Lynch countersues HP for $150m
Autonomy founder Mike Lynch says the accusations made by Hewlett Packard that he and his former finance director Sushovan Hussain were guilty of “accounting improprieties” have cost him nearly $1bn in lost investment. HP is suing Lynch for $5bn over its purchase of Autonomy in 2011 while Lynch is countersuing for $150m, which he says is the cost of losing the investment.
Reports of cyber incidents at financial services firms rocket
Financial services firms reported 819 cyber incidents to the Financial Conduct Authority (FCA) in 2018, up from 69 in 2017, according to data obtained by RSM. Technology partner Steve Snaith said: “While the jump in cyber incidents among financial services firms looks alarming, it’s likely that this is due in part to firms being more proactive in reporting.”
City AM, Page: 8
FCA steps up investigations into individuals
Research by RPC reveals that the Financial Conduct Authority (FCA) doubled the number of investigations into individuals last year as it responded to political pressure to take a tougher stance against misconduct. The number of individuals referred to the watchdog’s regulatory decisions committee (RDC) rose to 27 from 13 the year before.
City AM, Page: 12
State pension changes set to hit millions of newly bereaved
Experts are warning that the new state pension system means the amount partners get from their spouse’s state pension when they die will drop significantly. Steve Webb, director of policy at Royal London. “Under the new state pension system, widows and widowers will inherit little, if anything, of their late spouse’s pension and income from an annuity often ceases when the recipient dies. Household outgoings may reduce somewhat following a bereavement, but income is likely to fall by much more. Couples in retirement need to make sure they know where they would stand and plan ahead to make sure they do not face an unexpected financial shock.”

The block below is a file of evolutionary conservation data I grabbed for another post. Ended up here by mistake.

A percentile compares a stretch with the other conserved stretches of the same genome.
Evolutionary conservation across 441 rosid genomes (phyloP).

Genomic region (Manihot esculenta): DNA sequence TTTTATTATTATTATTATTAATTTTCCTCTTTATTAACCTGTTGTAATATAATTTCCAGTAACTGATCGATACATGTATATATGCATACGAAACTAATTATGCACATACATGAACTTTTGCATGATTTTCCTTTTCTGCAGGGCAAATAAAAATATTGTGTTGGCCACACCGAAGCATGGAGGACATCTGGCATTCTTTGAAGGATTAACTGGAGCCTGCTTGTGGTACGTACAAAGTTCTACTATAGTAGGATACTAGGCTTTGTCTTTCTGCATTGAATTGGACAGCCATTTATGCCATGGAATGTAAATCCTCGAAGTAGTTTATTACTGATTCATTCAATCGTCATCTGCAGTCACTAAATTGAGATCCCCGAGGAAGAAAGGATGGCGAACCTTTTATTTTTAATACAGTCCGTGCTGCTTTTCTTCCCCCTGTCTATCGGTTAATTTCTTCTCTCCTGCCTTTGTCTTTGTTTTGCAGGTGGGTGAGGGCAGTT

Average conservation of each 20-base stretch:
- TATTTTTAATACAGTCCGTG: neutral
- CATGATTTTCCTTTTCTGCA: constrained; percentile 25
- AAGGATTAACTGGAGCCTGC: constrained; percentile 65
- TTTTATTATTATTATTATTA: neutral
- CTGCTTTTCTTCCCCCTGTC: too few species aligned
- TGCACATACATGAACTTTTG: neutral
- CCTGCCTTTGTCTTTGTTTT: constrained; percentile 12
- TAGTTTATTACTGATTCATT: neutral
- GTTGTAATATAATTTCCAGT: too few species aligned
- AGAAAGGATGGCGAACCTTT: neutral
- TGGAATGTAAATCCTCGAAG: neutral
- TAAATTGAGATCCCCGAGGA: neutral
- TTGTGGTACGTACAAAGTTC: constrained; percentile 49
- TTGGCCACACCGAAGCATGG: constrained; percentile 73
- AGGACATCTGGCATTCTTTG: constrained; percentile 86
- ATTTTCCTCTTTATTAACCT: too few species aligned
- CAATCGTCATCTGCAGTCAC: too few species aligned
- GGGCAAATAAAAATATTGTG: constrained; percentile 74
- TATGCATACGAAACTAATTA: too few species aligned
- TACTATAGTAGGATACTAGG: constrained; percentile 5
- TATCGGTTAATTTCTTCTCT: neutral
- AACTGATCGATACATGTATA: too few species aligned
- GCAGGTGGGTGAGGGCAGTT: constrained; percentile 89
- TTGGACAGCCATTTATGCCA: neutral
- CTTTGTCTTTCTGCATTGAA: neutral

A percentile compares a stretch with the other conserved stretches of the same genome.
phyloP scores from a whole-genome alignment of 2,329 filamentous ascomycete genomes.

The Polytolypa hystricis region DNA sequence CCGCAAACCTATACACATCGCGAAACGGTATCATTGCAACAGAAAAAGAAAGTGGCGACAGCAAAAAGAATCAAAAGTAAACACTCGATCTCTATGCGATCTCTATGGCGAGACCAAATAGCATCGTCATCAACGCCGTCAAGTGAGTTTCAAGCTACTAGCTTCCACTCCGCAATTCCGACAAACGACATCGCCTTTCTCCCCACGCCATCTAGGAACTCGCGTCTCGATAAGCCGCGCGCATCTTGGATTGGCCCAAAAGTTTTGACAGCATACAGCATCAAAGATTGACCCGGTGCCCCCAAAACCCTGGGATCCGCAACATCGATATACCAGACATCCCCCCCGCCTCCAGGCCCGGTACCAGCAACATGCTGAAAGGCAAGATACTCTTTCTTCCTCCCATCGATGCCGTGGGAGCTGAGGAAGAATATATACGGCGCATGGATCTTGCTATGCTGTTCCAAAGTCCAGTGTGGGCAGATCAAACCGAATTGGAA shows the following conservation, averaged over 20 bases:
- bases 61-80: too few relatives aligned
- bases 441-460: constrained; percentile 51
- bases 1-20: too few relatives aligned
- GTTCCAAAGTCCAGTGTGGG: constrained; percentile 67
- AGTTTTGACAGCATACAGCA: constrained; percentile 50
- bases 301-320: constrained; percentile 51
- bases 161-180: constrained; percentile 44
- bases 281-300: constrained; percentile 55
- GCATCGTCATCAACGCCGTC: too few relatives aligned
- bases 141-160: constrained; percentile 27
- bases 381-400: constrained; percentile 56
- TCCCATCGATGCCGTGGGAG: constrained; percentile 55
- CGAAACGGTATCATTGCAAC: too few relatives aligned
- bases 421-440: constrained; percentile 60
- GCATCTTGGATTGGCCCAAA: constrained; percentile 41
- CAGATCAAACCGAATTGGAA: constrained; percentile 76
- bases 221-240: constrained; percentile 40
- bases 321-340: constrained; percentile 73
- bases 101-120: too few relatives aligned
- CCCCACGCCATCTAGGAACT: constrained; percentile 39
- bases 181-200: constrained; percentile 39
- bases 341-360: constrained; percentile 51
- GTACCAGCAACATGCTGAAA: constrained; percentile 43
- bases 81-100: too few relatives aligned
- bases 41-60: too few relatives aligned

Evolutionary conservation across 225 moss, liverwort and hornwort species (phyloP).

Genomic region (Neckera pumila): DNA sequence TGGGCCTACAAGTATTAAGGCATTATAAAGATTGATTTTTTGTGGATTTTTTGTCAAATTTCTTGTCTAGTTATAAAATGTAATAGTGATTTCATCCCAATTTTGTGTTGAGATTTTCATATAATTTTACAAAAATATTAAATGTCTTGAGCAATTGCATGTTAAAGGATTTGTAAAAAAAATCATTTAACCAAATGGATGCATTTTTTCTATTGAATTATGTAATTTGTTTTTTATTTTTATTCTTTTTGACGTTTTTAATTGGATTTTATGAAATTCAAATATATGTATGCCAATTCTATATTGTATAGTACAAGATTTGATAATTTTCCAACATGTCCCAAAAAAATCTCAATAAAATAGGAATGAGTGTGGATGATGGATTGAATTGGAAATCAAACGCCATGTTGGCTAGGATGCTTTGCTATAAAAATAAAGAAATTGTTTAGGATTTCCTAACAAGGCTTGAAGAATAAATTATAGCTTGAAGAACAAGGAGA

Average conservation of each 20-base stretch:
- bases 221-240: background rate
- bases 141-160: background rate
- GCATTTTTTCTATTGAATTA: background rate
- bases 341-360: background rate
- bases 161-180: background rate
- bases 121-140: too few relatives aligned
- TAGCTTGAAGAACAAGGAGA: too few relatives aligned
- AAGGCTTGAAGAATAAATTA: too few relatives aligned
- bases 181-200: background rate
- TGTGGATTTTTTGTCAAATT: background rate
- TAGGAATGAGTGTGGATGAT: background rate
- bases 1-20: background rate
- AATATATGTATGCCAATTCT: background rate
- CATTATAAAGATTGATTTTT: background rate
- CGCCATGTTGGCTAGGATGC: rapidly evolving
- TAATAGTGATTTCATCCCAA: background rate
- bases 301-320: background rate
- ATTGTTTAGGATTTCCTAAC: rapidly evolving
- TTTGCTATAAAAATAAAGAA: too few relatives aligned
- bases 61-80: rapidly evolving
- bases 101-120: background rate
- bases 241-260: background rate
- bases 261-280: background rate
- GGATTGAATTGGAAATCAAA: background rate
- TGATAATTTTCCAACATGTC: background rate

The Independent, Page: 46
PERSONAL FINANCE NEWS
LCF investors could receive compensation
Investors who lost millions of pounds in the collapse of London Capital & Finance could be entitled to some compensation after a U-turn by the Financial Services Compensation Scheme. The FSCS said it will begin considering claims of compensation from investors in “mini-bonds” issued by LCF, having initially said that it could not protect investments in the company.
Collapse of UK student property scheme hits investors
Quantuma is handling the collapse of A1 Alpha Properties (Leicester) Ltd, a company that encouraged over 1,000 investors to buy into a student property scheme promising annual returns of 8% to 12%.
EU and Mercosur agree trade deal after 20-year talks